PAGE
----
The above is a satire of John McEnroe. However, it represents many people. It shows how a person can complain so much that people stop listening to them. Their complaints fly like a plague of locusts! Trying to stop a compulsive complainer from complaining is like trying to stop a sewer from stinking! Some people complain so often, that they become known for that their noise in the same way that ducks are associated with a ‘quack’ sound. They wonder why people don’t take action to try to stop them from complaining! (like trying to stop water from being wet)

This is a paradox. These compulsive complainers must find it so frustrating because few would regard their objections seriously. This would make them want to complain even more! This would, in turn, make people disregard them even more!

The frequency of how often we push our point of view can also affect whether people listen to us or not. Bjorn Borg (John’s rival) was known for his cool and emotionless demeanor, while McEnroe was famed for his tantrums on the tennis court. Borg almost never protested a decision from a line judge. When he did, people took notice. It was so out of character for him to complain that it must be legit. I’ve only seen Bjorn complain once. During the staredown, the silence was deafening. The sports announcers that were hosting the tennis match commented, “I’d hate to be that line judge now”.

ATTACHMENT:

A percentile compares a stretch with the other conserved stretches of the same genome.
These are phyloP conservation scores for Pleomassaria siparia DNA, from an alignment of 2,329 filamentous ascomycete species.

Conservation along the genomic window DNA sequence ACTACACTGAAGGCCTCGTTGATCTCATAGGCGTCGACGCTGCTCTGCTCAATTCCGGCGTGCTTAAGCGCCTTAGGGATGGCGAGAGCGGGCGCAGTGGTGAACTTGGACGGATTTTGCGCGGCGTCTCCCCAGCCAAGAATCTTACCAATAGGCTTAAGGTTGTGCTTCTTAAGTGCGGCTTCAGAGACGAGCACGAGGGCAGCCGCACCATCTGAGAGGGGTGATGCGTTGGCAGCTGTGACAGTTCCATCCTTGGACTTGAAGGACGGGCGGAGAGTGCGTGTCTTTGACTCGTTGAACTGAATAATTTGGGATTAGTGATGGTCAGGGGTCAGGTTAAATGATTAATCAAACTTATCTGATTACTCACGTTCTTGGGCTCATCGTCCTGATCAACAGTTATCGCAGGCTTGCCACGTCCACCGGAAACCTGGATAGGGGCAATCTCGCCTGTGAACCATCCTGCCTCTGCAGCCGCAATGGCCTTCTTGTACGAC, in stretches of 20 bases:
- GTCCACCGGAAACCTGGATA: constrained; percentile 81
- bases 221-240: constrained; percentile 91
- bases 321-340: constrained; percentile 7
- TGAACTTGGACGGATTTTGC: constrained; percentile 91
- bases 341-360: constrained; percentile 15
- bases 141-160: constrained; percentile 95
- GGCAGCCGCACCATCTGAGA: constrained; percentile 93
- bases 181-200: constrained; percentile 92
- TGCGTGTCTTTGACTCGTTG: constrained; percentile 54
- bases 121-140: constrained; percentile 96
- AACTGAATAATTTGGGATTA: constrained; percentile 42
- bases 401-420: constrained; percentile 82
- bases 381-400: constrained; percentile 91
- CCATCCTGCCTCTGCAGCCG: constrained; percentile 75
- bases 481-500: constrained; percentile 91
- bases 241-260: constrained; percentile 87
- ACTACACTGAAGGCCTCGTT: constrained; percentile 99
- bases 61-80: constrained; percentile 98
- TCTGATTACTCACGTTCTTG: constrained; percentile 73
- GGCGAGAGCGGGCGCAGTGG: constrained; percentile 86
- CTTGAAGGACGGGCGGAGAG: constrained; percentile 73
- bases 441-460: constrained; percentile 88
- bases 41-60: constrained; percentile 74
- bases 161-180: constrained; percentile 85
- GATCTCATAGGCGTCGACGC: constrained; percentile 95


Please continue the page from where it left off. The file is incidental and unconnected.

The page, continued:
In the above pic, each nail represents a complaint. The fewer complaints, the more impact that each one makes. Borg and McEnroe were the opposite extremes and they help me to express the point that I’m trying to make. The board that has many nails protruding from it represents John McEnroe whereas the board with few nails would represent Bjorn Borg.

Imagine if the board can talk. “I’m not hurting the foot enough. I think I’ll add more nails”. Later. “I’m still not hurting the foot enough. I’ll add even more nails.” THAT’S OPPOSITE TO WHAT ACTUALLY HAPPENS! Adding more nails only reduces the impact that each nail makes. However, that’s exactly what the compulsive complainer does. “They’re not listening to me! I think I’ll complain more.” Later. “They still don’t take me seriously. I’ll complain even more!”

How do we learn to communicate effectively? Most of us learned by trial and error. If an episode goes well, we tend to repeat that style. If our delivery was done poorly or misunderstood, we learned from that too. – Well some of us did. I’d like to talk about the ones that didn’t, don’t, and perhaps never will. They have it all wrong. Communication is just that, communication. It’s a transfer of information between people. It isn’t a contest like a tennis match. It isn’t a battle to defeat your adversary. There aren’t any victory parades and you don’t get a trophy.

As usual, I’m using an extreme example. There aren’t that many people like that. It’s just that they’re so annoying that it seems like their numbers are more than they actually are. I’d like to call these people a ‘one’. On the other end where ten is, I’d like to place someone that’s an outstanding communicator. They get their message across in a very effective way. If the other disagrees, they don’t ‘lose face’ or feel that their honor has been violated. They don’t believe that their sense of identity is defined by how many arguments they win or how good they are at forcing their opinion down someone’s throat.

We all fit on this scale somewhere. Some people are a seven on the scale while others are a three.




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